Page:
Where to get: Reed’s sodas are nationally distributed throughout the U.S. To find the nearest location where you can buy a bottle, check out their store locator. If you prefer sitting in your underwear at home, Amazon has you covered.

Nose: Apple cider. It’s unmistakable. The kind you drink at the old time fairs in late November right as it becomes jacket season. God, am I getting sentimental? Am I going to cry?

Taste: Apple pie; cinnamon; spices; ginger. There’s a lot going on for the taste buds to process here, but once you do, it’s really nice. The carbonation in this is tart due to all the spices. You get that briefly before anything else. It quickly fades into this soda’s trademark blend of spices. We taste nutmeg, cloves, maybe a little allspice, and definitely cinnamon. This tastes like apple pie. Some of those spices you also find in pumpkin pie, and your taste buds may trick you into thinking this is a little pumpkin-y too. But it’s just the spices. The ginger in this soda gives it a nice tinge of tartness near the backend, but the main flavors that come through are those spices. There’s also a nice balance of lemon and apple juices that play really well together, and with the cinnamon. Finally, the sweetness from the honey in this is really great for a spiced beverage. Not too sweet, but enough to keep the bold spice flavors in check.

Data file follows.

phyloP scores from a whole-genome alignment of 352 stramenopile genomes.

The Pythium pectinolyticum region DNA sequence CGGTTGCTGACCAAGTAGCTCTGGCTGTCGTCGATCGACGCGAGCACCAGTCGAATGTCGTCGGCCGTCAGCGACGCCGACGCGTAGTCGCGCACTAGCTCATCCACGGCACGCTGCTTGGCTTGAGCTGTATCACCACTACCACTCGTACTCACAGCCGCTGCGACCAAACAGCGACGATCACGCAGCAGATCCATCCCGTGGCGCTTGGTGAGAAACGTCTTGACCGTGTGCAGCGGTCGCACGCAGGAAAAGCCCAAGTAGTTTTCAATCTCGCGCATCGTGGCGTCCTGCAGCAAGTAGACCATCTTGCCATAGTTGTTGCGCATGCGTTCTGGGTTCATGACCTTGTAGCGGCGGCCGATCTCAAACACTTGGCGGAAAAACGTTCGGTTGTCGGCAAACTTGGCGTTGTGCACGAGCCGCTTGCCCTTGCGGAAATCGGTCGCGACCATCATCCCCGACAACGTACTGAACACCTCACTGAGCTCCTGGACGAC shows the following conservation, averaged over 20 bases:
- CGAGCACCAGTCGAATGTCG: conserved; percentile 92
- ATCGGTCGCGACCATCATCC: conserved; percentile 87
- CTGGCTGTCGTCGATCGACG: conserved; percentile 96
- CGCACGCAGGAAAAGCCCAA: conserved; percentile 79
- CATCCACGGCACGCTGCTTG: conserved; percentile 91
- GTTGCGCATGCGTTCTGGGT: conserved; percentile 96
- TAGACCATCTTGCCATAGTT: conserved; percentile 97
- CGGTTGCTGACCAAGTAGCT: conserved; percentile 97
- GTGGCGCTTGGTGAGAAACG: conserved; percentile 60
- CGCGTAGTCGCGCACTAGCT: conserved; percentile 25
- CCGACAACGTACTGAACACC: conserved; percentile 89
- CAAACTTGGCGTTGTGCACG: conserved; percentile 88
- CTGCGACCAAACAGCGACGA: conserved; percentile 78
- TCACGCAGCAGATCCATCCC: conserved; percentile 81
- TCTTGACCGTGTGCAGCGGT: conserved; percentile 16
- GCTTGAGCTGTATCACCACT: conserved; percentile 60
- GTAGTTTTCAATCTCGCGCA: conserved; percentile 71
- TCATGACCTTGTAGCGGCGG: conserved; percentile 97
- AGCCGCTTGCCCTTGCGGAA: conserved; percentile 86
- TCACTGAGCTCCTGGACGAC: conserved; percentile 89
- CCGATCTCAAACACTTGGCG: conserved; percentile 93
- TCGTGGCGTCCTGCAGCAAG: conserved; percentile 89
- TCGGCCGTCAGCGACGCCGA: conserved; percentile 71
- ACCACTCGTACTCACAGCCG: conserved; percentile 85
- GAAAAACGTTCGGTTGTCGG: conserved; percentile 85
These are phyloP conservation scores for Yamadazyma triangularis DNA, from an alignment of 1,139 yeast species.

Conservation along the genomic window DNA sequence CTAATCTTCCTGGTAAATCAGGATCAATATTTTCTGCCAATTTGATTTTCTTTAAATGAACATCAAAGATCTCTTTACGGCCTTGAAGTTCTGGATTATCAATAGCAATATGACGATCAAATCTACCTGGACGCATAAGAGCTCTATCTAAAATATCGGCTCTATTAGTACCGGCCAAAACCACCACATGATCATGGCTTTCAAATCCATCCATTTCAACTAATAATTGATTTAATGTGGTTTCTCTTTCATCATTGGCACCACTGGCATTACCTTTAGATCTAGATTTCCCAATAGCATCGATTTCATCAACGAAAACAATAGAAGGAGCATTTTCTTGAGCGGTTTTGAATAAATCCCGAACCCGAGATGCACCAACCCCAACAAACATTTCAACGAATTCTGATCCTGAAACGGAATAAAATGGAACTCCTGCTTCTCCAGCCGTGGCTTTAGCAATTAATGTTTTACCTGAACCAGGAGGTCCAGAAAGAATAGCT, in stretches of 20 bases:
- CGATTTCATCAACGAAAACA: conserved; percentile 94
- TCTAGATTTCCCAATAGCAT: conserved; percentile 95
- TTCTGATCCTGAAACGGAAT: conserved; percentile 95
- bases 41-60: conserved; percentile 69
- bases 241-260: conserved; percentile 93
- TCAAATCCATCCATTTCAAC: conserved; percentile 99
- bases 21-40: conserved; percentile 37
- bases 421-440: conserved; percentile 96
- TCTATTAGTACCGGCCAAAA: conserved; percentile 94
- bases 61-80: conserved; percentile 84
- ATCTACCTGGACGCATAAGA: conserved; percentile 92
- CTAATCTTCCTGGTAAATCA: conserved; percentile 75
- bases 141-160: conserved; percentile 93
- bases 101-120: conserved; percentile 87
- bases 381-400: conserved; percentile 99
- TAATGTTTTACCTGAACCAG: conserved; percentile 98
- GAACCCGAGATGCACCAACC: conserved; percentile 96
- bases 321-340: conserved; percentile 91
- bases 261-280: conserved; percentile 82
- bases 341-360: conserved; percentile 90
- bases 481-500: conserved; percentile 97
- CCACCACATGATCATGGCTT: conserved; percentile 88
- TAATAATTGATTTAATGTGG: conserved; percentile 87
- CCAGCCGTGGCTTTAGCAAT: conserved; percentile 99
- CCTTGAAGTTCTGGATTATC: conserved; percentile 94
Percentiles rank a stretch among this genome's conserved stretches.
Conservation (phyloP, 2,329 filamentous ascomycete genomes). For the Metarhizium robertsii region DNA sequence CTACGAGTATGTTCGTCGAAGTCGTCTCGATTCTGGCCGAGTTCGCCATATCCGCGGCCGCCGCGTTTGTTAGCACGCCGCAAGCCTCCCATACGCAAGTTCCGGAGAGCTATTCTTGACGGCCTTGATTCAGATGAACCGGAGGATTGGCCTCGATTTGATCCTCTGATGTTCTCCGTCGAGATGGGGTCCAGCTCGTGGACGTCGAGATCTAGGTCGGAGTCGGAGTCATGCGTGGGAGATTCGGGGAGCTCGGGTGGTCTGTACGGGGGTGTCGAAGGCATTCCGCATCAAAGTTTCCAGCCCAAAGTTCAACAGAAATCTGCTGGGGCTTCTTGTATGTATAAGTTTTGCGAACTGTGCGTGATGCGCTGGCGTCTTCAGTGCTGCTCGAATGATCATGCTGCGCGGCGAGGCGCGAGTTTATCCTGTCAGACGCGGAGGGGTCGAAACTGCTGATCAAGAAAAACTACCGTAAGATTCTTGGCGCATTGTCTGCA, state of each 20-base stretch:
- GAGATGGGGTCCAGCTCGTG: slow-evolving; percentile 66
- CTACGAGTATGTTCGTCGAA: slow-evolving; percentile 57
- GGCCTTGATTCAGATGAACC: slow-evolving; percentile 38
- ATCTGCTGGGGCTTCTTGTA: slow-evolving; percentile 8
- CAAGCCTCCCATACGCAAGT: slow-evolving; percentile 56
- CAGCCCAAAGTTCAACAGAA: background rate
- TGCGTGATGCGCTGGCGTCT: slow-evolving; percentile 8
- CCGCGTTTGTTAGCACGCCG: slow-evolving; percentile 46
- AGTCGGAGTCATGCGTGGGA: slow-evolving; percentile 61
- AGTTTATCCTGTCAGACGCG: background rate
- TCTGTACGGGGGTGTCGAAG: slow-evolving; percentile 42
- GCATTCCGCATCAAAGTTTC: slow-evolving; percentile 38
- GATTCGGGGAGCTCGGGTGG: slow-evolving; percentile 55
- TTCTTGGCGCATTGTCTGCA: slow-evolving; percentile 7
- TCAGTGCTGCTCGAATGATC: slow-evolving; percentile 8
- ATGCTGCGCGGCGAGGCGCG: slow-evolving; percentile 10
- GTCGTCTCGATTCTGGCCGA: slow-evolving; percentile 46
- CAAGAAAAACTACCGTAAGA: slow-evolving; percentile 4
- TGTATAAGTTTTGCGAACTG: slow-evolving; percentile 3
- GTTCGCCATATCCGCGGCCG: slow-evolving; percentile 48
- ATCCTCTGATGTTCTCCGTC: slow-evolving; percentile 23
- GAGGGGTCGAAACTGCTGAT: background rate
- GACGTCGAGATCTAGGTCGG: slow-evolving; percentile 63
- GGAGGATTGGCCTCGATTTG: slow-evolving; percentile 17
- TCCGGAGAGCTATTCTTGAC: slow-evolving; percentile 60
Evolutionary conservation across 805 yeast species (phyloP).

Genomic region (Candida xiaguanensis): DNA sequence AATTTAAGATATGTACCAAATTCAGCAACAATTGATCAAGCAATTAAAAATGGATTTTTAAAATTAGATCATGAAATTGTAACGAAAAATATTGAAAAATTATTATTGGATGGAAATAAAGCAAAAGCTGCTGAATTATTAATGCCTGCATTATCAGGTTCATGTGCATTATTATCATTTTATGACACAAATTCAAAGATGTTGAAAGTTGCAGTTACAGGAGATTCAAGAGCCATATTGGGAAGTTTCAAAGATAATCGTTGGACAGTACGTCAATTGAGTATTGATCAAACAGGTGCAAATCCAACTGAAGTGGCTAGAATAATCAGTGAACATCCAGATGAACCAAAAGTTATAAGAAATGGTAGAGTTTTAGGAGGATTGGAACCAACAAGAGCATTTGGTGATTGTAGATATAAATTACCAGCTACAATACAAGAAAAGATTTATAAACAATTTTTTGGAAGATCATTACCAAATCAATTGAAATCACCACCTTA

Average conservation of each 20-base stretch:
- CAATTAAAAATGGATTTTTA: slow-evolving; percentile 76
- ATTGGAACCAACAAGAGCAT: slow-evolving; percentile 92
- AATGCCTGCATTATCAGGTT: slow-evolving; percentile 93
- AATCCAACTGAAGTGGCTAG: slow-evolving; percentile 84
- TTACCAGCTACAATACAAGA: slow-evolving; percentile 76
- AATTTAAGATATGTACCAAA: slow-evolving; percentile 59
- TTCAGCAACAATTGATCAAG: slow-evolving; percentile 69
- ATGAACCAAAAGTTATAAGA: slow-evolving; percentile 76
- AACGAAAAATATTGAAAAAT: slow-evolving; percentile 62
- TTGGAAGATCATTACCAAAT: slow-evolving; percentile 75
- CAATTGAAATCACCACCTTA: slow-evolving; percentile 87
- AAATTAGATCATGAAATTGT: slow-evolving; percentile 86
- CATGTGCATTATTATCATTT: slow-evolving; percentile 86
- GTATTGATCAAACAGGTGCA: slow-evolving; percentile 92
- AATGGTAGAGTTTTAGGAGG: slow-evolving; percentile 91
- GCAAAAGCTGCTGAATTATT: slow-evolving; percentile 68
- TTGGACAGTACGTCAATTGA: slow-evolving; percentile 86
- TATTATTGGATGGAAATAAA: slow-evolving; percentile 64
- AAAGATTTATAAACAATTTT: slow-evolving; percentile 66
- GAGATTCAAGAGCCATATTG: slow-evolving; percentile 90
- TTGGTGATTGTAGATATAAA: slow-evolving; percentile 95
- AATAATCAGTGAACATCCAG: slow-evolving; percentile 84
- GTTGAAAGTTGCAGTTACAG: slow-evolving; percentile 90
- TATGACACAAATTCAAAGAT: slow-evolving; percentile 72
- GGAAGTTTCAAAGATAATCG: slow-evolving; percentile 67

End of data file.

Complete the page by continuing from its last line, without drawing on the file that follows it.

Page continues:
Finish: Apple pie crust with a smooth, but lightly tart honey-apple juice taste. Excellent replay value.

Rating: This is the quintessential fall beverage you drink with your friends out around the fire pit with some blankets. Then when you get really cozy, have another with spiced rum. Repeat until night night time. It’s absolutely killer. But on it’s own, Reed’s Spiced Apple Brew is just as spectacular. Some of the best use of spices I’ve ever tasted in a soda. The honey in this really gives it a natural taste. It’s the most underrated ingredient in the bottle and it provides a really smooth drink and finish. The spices are bold, but mesh well with the juices and sweetening agents. I’d recommend enjoying this with a nice meal. Its big flavors would pair well with sustenance. Its rich spices might also cause you to spontaneously grow a bushy mustache. This is the bottled apple pie grandma never gave you. Reed’s is one of the biggest players in the craft soda game today. Their Spiced Apple Brew provides a glimpse at the company’s commitment to flavor and why they’ll likely continue to be a craft soda power for decades to come.

Brooklyn Soda Works: Apple + Ginger